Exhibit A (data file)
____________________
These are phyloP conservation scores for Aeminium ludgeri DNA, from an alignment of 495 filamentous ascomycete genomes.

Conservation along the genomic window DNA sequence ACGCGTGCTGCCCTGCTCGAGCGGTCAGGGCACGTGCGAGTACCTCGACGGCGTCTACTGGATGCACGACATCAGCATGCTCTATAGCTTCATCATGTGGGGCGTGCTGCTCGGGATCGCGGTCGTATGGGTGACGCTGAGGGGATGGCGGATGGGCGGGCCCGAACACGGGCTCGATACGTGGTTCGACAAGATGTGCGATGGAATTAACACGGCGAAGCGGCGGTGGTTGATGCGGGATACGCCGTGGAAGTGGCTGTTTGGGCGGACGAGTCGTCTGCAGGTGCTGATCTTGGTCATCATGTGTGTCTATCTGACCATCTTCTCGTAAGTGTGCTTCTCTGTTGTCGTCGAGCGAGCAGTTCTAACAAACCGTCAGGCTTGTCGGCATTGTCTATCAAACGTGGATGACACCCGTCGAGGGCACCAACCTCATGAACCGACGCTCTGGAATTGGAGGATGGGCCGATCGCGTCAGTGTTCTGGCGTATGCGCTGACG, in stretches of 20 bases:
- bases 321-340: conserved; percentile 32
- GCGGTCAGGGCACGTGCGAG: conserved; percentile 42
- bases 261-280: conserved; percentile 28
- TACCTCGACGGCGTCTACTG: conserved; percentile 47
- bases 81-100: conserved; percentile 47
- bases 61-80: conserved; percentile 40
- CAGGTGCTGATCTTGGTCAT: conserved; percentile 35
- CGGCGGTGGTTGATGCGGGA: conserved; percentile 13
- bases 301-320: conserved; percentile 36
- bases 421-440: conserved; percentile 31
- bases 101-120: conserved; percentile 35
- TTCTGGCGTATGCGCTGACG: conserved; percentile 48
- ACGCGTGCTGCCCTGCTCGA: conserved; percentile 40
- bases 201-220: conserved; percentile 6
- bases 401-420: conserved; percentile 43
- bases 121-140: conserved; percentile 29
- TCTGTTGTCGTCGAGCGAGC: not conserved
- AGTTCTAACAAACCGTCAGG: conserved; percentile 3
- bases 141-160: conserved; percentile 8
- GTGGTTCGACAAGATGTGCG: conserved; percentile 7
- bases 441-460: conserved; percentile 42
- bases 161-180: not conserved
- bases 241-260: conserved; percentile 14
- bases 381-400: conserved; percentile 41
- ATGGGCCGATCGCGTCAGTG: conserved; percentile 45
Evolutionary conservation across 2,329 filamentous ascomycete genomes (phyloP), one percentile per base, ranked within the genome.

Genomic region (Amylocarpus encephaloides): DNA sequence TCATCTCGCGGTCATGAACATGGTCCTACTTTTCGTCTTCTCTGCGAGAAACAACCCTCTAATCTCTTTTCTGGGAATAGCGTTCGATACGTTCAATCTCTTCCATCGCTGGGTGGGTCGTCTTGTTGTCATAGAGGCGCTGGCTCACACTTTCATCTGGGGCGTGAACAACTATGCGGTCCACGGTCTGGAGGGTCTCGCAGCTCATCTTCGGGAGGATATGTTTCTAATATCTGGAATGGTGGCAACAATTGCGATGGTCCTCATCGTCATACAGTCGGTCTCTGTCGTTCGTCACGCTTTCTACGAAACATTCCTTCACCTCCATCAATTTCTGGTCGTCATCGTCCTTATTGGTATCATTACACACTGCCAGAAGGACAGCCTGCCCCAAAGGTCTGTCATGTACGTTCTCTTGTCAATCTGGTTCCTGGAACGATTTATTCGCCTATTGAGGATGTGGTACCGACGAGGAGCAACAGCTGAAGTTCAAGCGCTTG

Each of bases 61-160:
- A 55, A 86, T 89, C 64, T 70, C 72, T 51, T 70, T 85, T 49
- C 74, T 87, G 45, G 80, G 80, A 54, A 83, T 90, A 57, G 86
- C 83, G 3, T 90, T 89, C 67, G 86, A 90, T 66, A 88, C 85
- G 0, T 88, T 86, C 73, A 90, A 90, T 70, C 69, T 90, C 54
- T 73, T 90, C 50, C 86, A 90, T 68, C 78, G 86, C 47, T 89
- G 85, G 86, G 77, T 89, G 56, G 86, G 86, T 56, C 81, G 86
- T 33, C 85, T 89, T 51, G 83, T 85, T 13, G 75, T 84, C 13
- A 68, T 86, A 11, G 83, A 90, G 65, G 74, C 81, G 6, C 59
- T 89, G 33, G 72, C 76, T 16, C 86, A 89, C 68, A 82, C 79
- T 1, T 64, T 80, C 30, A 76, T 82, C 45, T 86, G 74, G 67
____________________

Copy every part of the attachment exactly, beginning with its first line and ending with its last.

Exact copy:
These are phyloP conservation scores for Aeminium ludgeri DNA, from an alignment of 495 filamentous ascomycete genomes.

Conservation along the genomic window DNA sequence ACGCGTGCTGCCCTGCTCGAGCGGTCAGGGCACGTGCGAGTACCTCGACGGCGTCTACTGGATGCACGACATCAGCATGCTCTATAGCTTCATCATGTGGGGCGTGCTGCTCGGGATCGCGGTCGTATGGGTGACGCTGAGGGGATGGCGGATGGGCGGGCCCGAACACGGGCTCGATACGTGGTTCGACAAGATGTGCGATGGAATTAACACGGCGAAGCGGCGGTGGTTGATGCGGGATACGCCGTGGAAGTGGCTGTTTGGGCGGACGAGTCGTCTGCAGGTGCTGATCTTGGTCATCATGTGTGTCTATCTGACCATCTTCTCGTAAGTGTGCTTCTCTGTTGTCGTCGAGCGAGCAGTTCTAACAAACCGTCAGGCTTGTCGGCATTGTCTATCAAACGTGGATGACACCCGTCGAGGGCACCAACCTCATGAACCGACGCTCTGGAATTGGAGGATGGGCCGATCGCGTCAGTGTTCTGGCGTATGCGCTGACG, in stretches of 20 bases:
- bases 321-340: conserved; percentile 32
- GCGGTCAGGGCACGTGCGAG: conserved; percentile 42
- bases 261-280: conserved; percentile 28
- TACCTCGACGGCGTCTACTG: conserved; percentile 47
- bases 81-100: conserved; percentile 47
- bases 61-80: conserved; percentile 40
- CAGGTGCTGATCTTGGTCAT: conserved; percentile 35
- CGGCGGTGGTTGATGCGGGA: conserved; percentile 13
- bases 301-320: conserved; percentile 36
- bases 421-440: conserved; percentile 31
- bases 101-120: conserved; percentile 35
- TTCTGGCGTATGCGCTGACG: conserved; percentile 48
- ACGCGTGCTGCCCTGCTCGA: conserved; percentile 40
- bases 201-220: conserved; percentile 6
- bases 401-420: conserved; percentile 43
- bases 121-140: conserved; percentile 29
- TCTGTTGTCGTCGAGCGAGC: not conserved
- AGTTCTAACAAACCGTCAGG: conserved; percentile 3
- bases 141-160: conserved; percentile 8
- GTGGTTCGACAAGATGTGCG: conserved; percentile 7
- bases 441-460: conserved; percentile 42
- bases 161-180: not conserved
- bases 241-260: conserved; percentile 14
- bases 381-400: conserved; percentile 41
- ATGGGCCGATCGCGTCAGTG: conserved; percentile 45
Evolutionary conservation across 2,329 filamentous ascomycete genomes (phyloP), one percentile per base, ranked within the genome.

Genomic region (Amylocarpus encephaloides): DNA sequence TCATCTCGCGGTCATGAACATGGTCCTACTTTTCGTCTTCTCTGCGAGAAACAACCCTCTAATCTCTTTTCTGGGAATAGCGTTCGATACGTTCAATCTCTTCCATCGCTGGGTGGGTCGTCTTGTTGTCATAGAGGCGCTGGCTCACACTTTCATCTGGGGCGTGAACAACTATGCGGTCCACGGTCTGGAGGGTCTCGCAGCTCATCTTCGGGAGGATATGTTTCTAATATCTGGAATGGTGGCAACAATTGCGATGGTCCTCATCGTCATACAGTCGGTCTCTGTCGTTCGTCACGCTTTCTACGAAACATTCCTTCACCTCCATCAATTTCTGGTCGTCATCGTCCTTATTGGTATCATTACACACTGCCAGAAGGACAGCCTGCCCCAAAGGTCTGTCATGTACGTTCTCTTGTCAATCTGGTTCCTGGAACGATTTATTCGCCTATTGAGGATGTGGTACCGACGAGGAGCAACAGCTGAAGTTCAAGCGCTTG

Each of bases 61-160:
- A 55, A 86, T 89, C 64, T 70, C 72, T 51, T 70, T 85, T 49
- C 74, T 87, G 45, G 80, G 80, A 54, A 83, T 90, A 57, G 86
- C 83, G 3, T 90, T 89, C 67, G 86, A 90, T 66, A 88, C 85
- G 0, T 88, T 86, C 73, A 90, A 90, T 70, C 69, T 90, C 54
- T 73, T 90, C 50, C 86, A 90, T 68, C 78, G 86, C 47, T 89
- G 85, G 86, G 77, T 89, G 56, G 86, G 86, T 56, C 81, G 86
- T 33, C 85, T 89, T 51, G 83, T 85, T 13, G 75, T 84, C 13
- A 68, T 86, A 11, G 83, A 90, G 65, G 74, C 81, G 6, C 59
- T 89, G 33, G 72, C 76, T 16, C 86, A 89, C 68, A 82, C 79
- T 1, T 64, T 80, C 30, A 76, T 82, C 45, T 86, G 74, G 67